Have fun, get to hokitika and murcheson and queenstown. Wanaka (town) outside of queenstown is one of the coolest places you can go.
Also, spend a night on the way to hokitika from ChristC at authurs pass. Sick
Lucky bastards, I'm jealous, Johnny
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Old 12-06-2007   #9
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Denver, Colorado
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It was alluded to a little bit above, but you're going to have to work a bit if you want to get invited along for any of the heli-accessed rivers near Hoki. As you can probably imagine, they're secluded, demanding runs, and you're going to want to go in with a group that you know, and who knows you. You may need to spend some time building up trust and goodwill on lesser runs. It's a different experience from the Green or OBJ, where you have a demanding run with people doing laps, etc. That said, the kiwis are a pretty accepting bunch as long as you stay humble and can boat.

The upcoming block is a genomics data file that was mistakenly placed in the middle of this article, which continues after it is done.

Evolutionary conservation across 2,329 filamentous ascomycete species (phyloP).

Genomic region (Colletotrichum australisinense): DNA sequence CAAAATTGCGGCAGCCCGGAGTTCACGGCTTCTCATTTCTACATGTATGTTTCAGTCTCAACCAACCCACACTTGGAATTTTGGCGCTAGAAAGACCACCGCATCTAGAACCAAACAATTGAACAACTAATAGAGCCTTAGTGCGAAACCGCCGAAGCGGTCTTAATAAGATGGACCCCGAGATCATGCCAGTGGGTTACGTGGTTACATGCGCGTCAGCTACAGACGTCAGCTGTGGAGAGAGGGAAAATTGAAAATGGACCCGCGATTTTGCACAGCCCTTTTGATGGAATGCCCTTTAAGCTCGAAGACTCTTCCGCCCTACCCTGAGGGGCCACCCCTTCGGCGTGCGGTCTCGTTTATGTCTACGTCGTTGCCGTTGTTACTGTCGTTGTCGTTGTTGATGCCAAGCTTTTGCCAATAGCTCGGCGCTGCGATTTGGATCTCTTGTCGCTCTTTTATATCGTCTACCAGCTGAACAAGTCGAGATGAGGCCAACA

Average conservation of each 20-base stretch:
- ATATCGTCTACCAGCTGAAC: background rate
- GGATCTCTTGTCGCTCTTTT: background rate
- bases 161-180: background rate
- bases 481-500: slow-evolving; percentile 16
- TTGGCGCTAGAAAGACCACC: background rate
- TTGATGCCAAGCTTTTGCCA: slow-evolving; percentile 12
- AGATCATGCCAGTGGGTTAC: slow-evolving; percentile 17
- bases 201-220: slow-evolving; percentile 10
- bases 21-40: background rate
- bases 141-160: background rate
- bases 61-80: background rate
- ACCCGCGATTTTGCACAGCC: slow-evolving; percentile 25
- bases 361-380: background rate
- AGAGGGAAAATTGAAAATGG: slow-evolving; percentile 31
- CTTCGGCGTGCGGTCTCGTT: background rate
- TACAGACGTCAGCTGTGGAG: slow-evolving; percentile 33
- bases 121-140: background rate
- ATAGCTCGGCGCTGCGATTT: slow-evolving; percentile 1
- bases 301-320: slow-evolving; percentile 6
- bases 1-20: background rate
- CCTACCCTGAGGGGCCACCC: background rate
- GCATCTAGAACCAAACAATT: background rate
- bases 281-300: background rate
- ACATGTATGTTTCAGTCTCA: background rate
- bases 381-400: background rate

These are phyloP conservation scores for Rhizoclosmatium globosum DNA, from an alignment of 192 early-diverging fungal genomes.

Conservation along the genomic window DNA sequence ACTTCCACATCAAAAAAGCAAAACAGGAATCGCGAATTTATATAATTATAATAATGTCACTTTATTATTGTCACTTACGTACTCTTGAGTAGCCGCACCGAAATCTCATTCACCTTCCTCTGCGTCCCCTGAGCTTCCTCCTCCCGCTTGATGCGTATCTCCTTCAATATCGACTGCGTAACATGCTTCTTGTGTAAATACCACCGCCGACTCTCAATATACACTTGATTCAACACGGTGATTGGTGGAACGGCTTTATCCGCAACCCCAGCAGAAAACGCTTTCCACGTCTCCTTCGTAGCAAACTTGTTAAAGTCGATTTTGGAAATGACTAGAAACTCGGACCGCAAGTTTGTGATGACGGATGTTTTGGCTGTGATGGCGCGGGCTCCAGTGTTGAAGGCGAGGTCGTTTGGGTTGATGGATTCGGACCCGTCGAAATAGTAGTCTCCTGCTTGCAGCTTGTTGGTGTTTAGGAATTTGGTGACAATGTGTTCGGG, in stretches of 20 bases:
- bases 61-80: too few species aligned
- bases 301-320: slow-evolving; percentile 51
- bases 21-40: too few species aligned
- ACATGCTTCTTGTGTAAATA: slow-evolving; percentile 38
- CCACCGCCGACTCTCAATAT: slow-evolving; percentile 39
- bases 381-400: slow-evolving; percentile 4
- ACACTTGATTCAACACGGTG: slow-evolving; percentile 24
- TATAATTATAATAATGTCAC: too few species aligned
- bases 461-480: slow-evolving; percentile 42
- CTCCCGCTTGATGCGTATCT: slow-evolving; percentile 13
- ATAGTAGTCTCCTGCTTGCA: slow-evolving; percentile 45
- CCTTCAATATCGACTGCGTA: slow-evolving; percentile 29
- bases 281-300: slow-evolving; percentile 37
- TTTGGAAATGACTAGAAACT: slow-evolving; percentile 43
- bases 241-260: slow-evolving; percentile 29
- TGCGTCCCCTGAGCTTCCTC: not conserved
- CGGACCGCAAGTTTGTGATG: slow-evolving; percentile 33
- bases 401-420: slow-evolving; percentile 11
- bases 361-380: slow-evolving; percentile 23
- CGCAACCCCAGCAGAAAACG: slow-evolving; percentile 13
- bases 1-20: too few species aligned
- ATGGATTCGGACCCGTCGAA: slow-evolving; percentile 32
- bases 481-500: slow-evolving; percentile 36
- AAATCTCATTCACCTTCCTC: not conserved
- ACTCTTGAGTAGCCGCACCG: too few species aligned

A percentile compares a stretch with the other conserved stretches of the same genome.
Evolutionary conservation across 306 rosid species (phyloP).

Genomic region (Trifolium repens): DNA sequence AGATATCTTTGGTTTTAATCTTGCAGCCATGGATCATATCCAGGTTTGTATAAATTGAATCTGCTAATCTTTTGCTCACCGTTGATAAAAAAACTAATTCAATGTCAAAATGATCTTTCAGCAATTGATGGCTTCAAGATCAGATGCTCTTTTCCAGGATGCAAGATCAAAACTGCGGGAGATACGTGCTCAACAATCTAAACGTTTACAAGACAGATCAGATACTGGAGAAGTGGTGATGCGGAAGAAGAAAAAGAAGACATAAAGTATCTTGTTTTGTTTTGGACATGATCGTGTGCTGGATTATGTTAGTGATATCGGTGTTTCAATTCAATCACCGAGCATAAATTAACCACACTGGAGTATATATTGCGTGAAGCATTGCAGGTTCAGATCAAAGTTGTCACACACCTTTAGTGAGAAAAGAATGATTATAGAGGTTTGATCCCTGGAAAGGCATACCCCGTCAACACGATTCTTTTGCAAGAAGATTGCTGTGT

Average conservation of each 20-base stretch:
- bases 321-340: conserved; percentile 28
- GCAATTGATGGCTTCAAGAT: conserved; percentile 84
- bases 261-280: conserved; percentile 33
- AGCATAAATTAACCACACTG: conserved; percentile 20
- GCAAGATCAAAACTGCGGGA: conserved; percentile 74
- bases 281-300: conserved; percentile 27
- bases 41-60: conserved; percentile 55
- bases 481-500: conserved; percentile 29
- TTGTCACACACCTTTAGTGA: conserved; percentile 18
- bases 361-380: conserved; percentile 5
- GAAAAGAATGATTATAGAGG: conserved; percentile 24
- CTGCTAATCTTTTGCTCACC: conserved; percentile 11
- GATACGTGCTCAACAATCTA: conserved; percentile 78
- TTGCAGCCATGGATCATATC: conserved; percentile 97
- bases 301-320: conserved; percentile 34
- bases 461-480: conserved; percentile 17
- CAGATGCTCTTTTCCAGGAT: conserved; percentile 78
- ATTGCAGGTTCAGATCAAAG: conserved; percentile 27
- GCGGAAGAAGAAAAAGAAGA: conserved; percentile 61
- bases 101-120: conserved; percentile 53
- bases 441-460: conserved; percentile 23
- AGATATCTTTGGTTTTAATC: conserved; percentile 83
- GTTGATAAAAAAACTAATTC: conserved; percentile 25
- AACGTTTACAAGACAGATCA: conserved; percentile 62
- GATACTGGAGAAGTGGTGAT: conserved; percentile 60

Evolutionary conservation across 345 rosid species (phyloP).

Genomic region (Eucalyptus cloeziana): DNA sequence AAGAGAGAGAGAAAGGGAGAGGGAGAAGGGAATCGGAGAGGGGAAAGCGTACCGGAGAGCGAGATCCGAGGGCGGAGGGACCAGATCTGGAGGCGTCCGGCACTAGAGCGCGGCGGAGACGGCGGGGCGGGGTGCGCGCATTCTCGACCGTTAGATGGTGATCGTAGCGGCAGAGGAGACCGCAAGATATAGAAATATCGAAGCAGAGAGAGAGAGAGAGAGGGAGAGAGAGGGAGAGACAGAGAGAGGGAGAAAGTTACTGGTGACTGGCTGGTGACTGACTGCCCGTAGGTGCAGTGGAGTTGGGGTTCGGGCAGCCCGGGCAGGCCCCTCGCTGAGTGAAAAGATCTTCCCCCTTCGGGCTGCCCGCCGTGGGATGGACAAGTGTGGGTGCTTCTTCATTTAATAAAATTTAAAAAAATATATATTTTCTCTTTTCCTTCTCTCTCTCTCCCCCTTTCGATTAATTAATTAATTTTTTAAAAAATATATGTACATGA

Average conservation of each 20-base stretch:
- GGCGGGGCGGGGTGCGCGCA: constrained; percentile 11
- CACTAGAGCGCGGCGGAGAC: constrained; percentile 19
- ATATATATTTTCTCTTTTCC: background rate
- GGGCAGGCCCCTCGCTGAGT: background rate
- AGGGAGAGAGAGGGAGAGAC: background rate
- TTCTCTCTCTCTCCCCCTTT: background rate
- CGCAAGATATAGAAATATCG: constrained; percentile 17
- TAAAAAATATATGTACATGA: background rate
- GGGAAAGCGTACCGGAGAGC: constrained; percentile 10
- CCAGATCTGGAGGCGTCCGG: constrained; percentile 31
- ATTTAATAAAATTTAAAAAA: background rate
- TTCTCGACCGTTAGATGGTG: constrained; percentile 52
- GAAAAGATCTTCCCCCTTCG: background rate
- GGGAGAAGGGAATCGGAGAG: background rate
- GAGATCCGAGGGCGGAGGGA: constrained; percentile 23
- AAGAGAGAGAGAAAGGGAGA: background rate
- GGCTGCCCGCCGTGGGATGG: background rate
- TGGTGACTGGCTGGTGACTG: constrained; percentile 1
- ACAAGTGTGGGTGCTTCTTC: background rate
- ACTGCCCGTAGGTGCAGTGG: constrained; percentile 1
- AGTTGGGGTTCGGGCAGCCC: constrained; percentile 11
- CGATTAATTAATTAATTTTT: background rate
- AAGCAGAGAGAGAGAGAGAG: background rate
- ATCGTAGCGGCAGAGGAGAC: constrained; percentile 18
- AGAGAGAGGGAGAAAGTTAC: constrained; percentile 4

I studied and paddled for 6 mo. in NZ and loved it.
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Old 12-06-2007   #10
Missoula, Montana
Paddling Since: 2002
Join Date: Dec 2007
Posts: 2
Oooh I definitely did not intend to come off as sounding pompous and greedy. I'll just go with the flow down there and if I decide to sell my stuff, I'll sell it for whatever I can get, especially if it helps out a new kiwi paddling friend or someone else in need....

And that is good advice about establishing relationships with other paddlers and easing into the scene. Thanks for all the advice!

Authurs Pass, Mahinapua Pub, helicopters, secluded V, Wanaka, fruit picking, surfing... I can't wait!